Four is the magic number: four people, four walls
The pitfalls of living together are already numerous. But when strangers from different cultures suddenly become flatmates, harmony at home can go out of the window. Is this really the case? We found out on a visit to an unusual flatshare.
The doorbell says “5th floor”. This refers to the flat on the fifth floor of an apartment building on St.Gallen’s Rorschacherstrasse. The accommodation is rented out to FHS St.Gallen exchange students from all over the world each semester. This semester, the anonymous writing describes a community of four people from four different countries, who didn’t know each other until they started sharing the same living space at the start of February 2019: Rawisara Udomsri from Thailand, Miki Kinoshita from Japan, Juan Mateo Najera from Spain and Jiwan Woo from South Korea.
Their temporary home is reached via steep, creaking steps in a narrow stairwell. At first glance, the rooms appear cool and impersonal. Their doors bear the numbers one to four. A fire extinguisher is the only bit of colour in sight. The small living room is dark and sparsely furnished: a small two-seater sofa, a blanket, a coffee table, an empty shelf rack, an old television. Vacuum cleaner and cleaning utensils are close at hand, ready to spring into action. There are no personal items to be seen.
The spirit of shared living
The obvious heart of the apartment, where everything happens, is the kitchen. Though untidy, it’s very inviting. The spirit of shared living can be felt in every corner of the small room. A disproportionately large table is still covered with leftovers from breakfast, and an iPad. All of the other shelves and racks are also stacked with food and ingredients. In the kitchen, the inhabitants are cooking, studying, drinking beer and putting the world to rights. They also have the occasional party. But the neighbours have never complained about the noise, the landlord tells us with a wink.
An impressively large bag of Thai jasmine rice, two rice cookers in a confined space, crispy fish with chilli from Thailand, and a bottle of oyster sauce give the impression that the people who live here aren’t regular visitors to Switzerland’s mainstream supermarkets.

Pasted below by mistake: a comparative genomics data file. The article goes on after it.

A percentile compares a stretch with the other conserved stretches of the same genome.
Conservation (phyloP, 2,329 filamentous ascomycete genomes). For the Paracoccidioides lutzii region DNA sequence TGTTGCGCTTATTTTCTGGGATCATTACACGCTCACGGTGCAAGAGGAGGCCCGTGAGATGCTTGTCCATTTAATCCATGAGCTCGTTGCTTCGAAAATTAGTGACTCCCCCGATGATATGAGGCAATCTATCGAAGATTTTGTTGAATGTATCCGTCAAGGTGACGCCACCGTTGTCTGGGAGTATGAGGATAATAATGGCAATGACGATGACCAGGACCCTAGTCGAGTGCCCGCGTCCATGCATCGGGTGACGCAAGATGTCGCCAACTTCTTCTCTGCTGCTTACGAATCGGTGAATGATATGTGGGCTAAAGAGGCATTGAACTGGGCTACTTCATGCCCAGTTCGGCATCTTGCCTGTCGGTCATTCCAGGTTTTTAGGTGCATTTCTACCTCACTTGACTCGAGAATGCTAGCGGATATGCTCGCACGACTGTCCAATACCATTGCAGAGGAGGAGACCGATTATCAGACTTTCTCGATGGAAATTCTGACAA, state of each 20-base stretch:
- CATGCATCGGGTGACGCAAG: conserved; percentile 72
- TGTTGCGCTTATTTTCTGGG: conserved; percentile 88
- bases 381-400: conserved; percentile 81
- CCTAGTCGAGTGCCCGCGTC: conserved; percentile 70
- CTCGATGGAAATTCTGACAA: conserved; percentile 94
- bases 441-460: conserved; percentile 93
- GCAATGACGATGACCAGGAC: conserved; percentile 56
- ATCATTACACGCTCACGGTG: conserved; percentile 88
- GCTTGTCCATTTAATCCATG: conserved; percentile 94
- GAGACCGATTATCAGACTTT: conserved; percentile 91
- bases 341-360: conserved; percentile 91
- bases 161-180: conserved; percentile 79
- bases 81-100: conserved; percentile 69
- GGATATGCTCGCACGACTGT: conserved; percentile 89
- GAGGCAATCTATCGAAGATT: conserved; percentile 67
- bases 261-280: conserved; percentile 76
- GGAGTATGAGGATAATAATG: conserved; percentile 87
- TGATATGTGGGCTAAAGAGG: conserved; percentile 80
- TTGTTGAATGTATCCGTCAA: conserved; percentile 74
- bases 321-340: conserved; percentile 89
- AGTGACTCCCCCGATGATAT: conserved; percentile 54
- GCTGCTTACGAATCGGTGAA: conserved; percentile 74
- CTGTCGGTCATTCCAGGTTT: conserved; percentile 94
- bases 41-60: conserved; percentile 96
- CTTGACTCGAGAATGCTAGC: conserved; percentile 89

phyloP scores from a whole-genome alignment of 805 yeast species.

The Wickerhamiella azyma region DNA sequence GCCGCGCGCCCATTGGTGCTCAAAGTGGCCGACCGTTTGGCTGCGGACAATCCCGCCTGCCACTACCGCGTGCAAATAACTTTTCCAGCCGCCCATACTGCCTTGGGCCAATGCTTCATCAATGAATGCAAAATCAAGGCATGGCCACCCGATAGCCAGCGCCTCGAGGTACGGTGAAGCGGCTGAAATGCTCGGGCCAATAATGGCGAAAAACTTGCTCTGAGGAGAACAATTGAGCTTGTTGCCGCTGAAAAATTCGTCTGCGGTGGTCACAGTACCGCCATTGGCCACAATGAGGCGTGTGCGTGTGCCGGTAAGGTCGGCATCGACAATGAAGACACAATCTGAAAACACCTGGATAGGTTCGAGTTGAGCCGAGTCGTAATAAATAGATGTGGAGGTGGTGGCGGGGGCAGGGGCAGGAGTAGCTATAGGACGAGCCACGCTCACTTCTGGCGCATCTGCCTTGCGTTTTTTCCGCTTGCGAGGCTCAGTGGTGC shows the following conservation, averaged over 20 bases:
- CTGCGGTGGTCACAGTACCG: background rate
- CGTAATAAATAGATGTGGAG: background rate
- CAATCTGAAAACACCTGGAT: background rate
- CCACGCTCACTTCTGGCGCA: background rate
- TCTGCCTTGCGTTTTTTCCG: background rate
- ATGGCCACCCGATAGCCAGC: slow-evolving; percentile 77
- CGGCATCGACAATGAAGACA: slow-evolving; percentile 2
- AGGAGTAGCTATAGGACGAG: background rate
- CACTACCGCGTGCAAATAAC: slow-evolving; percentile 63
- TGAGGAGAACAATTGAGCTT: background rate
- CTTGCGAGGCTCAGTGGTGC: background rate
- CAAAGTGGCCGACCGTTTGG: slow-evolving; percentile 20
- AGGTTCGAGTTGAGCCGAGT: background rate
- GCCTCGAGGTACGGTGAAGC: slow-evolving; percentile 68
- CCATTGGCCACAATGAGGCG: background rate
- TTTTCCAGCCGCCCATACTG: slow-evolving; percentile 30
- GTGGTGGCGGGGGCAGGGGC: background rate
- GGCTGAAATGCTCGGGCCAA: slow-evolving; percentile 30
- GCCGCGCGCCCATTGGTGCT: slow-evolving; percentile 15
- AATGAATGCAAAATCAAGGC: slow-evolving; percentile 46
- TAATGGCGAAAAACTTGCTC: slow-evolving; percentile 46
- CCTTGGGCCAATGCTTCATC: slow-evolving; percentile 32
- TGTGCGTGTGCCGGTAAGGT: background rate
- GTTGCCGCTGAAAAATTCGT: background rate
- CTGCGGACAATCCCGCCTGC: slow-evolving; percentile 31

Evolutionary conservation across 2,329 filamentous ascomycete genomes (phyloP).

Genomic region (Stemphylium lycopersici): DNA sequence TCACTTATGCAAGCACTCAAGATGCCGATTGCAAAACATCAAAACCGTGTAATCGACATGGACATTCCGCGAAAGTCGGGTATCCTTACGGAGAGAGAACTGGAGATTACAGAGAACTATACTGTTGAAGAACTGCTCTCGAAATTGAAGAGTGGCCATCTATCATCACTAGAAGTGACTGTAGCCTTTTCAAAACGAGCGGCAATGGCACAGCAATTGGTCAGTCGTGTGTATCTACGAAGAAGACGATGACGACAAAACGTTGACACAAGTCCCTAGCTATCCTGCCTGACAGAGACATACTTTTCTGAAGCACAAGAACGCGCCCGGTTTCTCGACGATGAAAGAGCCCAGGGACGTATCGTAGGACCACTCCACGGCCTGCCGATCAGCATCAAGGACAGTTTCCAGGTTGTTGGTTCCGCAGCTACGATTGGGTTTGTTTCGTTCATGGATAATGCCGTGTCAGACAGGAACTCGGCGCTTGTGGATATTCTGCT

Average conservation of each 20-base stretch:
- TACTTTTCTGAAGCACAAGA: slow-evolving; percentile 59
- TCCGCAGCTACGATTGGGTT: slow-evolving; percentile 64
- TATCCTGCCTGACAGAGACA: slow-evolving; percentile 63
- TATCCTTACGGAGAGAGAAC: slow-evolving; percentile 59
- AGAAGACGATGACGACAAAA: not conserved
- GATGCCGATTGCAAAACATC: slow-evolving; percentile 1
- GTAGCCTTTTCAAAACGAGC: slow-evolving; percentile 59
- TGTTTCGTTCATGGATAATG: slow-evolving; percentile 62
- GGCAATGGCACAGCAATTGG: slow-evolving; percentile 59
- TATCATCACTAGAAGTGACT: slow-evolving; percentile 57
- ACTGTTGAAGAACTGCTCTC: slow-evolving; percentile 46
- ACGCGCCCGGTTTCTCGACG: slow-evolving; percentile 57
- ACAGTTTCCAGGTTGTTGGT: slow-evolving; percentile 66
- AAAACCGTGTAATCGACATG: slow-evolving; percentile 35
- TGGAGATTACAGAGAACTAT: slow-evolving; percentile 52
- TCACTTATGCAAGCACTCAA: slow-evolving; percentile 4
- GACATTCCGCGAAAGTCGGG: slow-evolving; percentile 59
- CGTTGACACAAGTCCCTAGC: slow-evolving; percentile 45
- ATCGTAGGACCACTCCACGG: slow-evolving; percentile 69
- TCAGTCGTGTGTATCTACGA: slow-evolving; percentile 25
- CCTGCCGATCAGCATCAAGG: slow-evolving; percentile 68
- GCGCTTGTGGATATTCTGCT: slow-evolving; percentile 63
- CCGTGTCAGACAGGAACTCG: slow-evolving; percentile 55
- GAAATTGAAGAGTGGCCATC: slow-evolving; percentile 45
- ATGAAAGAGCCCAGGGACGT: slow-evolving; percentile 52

Will the cultural differences make themselves felt in everyday life as well? The four exchange students take a long time to think before answering, almost as though the question were unclear. Or nonsense even. Finally, Juan says: “Much less than expected.” Their different roots are most evident in the different eating habits, which confirm clichés that seem almost outdated in this day and age: the Spaniards eat late and prefer ham, while the three women like to eat a lot of rice. Not insurmountable differences, then. It’s obvious that the four of them make a strong team. They seem at ease with one another, and their laughter is contagious. The initial cold impression of the fifth floor has completely evaporated.
Rule number one: there are no rules
Even if the flatmates do like spending time together as a group, the don’t put any special time aside to do so. Living together is pragmatic, spontaneous and uncomplicated: whenever they want some company, they sit in the kitchen. If there’s nobody there, they knock on someone’s door. If they want to be alone, they don’t open the door. Does this make privacy a scarce commodity? They shake their heads, almost incredulously. After all, it is precisely because they like to spend time with others that they chose to live in shared accommodation in the first place. The four musketeers have not regretted their decision so far. There are no arguments about who does the dishes, no fighting for the last yoghurt. That’s something they are very grateful for, especially since the experiences reported by other exchange students are often less harmonious. There are no rules, plans or shopping lists. Everyone contributes to the household budget, and they split the cost of smaller essentials such as oil, bin bags and cleaning materials. They put the money in a paper envelope, which they keep in a kitchen drawer. If decisions have to be made, the group usually reaches a consensus quickly. There seems no point asking whether they have a special decision-making process.
From strangers to friends
All four of them have lived in shared accommodation before, but not all of their experiences have been positive, whether they have lived with people from different cultures or their own. Maybe the secret behind the harmony in this flatshare on the fifth floor lies precisely in the fact that neither of them knew each other nor chose each other before becoming friends.